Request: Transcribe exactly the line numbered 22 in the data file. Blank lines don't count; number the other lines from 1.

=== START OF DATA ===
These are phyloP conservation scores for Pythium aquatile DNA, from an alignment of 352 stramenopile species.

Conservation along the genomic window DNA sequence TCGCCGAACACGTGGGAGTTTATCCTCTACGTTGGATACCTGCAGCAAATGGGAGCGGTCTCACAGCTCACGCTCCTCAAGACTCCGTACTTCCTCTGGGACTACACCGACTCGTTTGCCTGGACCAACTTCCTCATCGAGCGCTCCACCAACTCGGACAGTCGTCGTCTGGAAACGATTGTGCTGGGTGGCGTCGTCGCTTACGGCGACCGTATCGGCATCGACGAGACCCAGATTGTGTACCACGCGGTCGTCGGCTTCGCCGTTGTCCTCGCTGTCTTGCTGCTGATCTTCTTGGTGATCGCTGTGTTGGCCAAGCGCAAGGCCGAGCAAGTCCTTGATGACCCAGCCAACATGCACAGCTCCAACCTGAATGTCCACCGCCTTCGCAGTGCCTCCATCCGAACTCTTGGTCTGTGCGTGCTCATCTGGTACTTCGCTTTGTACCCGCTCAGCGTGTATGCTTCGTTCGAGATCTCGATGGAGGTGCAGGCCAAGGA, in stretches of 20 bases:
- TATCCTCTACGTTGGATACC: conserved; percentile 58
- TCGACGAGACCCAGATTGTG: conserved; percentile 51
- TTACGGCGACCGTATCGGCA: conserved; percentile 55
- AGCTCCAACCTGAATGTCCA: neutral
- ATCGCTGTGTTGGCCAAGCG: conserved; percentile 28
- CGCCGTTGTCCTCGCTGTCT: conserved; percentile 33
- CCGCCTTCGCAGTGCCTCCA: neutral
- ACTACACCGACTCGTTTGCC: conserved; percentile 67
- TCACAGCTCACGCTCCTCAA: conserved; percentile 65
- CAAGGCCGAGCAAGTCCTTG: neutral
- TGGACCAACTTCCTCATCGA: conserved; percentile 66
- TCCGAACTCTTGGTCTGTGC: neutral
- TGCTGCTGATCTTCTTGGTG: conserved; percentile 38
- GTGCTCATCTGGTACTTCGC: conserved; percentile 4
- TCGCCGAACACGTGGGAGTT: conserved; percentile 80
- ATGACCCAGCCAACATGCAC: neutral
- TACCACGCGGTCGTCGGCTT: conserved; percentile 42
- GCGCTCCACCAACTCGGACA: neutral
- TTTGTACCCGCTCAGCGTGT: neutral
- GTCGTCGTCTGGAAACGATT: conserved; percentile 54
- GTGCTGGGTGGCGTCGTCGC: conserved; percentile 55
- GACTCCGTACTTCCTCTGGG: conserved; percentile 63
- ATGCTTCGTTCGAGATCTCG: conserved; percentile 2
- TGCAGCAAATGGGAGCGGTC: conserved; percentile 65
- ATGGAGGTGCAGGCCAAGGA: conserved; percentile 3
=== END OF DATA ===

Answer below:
- GTCGTCGTCTGGAAACGATT: conserved; percentile 54